So I'm homebrewing a race and one of their things is that they're averse to iron (I'm basing this off of how in a lot of folklore supernatural creatures are warded off by iron) and I just want to know what would make sense for them to use.
Bronze was widely used metal before iron, and was better than early low-quality iron (but harder to make): https://en.wikipedia.org/wiki/Bronze#History Bronze is still used in ship-building today.
I am not sure you can make rifles from bronze, or steam boats, but you should be able to make cannons and maybe even larger steam engines that power mine pumps, mills, factories, etc.
If their world is like earth, and you don't mind handwaving about how they found out how to do things, obvious alternatives include aluminum and magnesium, and alloys of the two. These are some of the most common things in the earth's crust, if you can separate them out.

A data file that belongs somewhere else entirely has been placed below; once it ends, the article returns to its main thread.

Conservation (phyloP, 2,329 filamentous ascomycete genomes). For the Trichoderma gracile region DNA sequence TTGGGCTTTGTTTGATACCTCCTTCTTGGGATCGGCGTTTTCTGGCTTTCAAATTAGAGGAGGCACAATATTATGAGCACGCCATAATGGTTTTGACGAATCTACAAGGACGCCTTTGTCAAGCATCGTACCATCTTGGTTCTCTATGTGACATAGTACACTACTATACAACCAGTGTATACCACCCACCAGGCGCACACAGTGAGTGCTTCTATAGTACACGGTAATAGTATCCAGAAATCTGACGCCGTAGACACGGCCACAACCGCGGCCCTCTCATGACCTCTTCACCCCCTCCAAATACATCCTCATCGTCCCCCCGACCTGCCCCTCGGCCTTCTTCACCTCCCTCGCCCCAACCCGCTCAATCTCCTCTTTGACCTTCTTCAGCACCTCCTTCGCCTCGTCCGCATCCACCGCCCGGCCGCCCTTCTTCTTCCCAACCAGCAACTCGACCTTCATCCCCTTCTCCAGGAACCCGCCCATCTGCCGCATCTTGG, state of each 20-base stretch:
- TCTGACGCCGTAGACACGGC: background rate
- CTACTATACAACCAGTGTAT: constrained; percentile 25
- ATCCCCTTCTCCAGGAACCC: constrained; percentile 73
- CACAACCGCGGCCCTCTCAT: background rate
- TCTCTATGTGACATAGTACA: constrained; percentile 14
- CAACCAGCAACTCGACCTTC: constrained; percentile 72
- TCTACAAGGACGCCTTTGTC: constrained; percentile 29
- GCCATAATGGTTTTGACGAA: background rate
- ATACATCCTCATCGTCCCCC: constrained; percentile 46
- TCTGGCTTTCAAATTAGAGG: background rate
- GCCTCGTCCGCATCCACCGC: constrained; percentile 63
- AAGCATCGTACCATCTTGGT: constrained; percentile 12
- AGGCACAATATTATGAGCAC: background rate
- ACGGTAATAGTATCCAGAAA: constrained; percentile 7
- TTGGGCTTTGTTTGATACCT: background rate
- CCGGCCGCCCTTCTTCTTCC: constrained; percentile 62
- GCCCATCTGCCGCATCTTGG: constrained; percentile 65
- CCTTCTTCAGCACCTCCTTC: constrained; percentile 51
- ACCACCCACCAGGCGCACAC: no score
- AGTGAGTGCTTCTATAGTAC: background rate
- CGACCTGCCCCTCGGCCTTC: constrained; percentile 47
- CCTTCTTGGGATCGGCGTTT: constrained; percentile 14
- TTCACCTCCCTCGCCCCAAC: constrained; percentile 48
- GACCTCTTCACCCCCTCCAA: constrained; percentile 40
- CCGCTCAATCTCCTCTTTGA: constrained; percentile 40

For some uses, silica. Silica is reasonably hard, somewhat flexible, it takes a great edge,and it shatters. That last is a problem but sometimes it could be a plus.
You can also have silica bricks. And silica/aluminum clay bricks. You can make lots of things out of ceramics but if you mold it hot you have to carefully predict how it will shrink as it cools.
Calcium gives you cement. Concrete. Great compressive strength, but weak in tension or shear.
Then there's carbon. If they can make carbon fiber and graphene then there are surely lots of uses including some we haven't found yet. I can imagine that with many layers of graphene stapled together, you might get a whip for which the graphene edges might serve as an efficient saw.
Silicon carbide. Tungsten carbide. There are lots of things for special purposes. But they'll probably use what's most plentiful unless it's hard to extract. That's silicon, aluminum, carbon, and magnesium. Plus calcium for cement etc.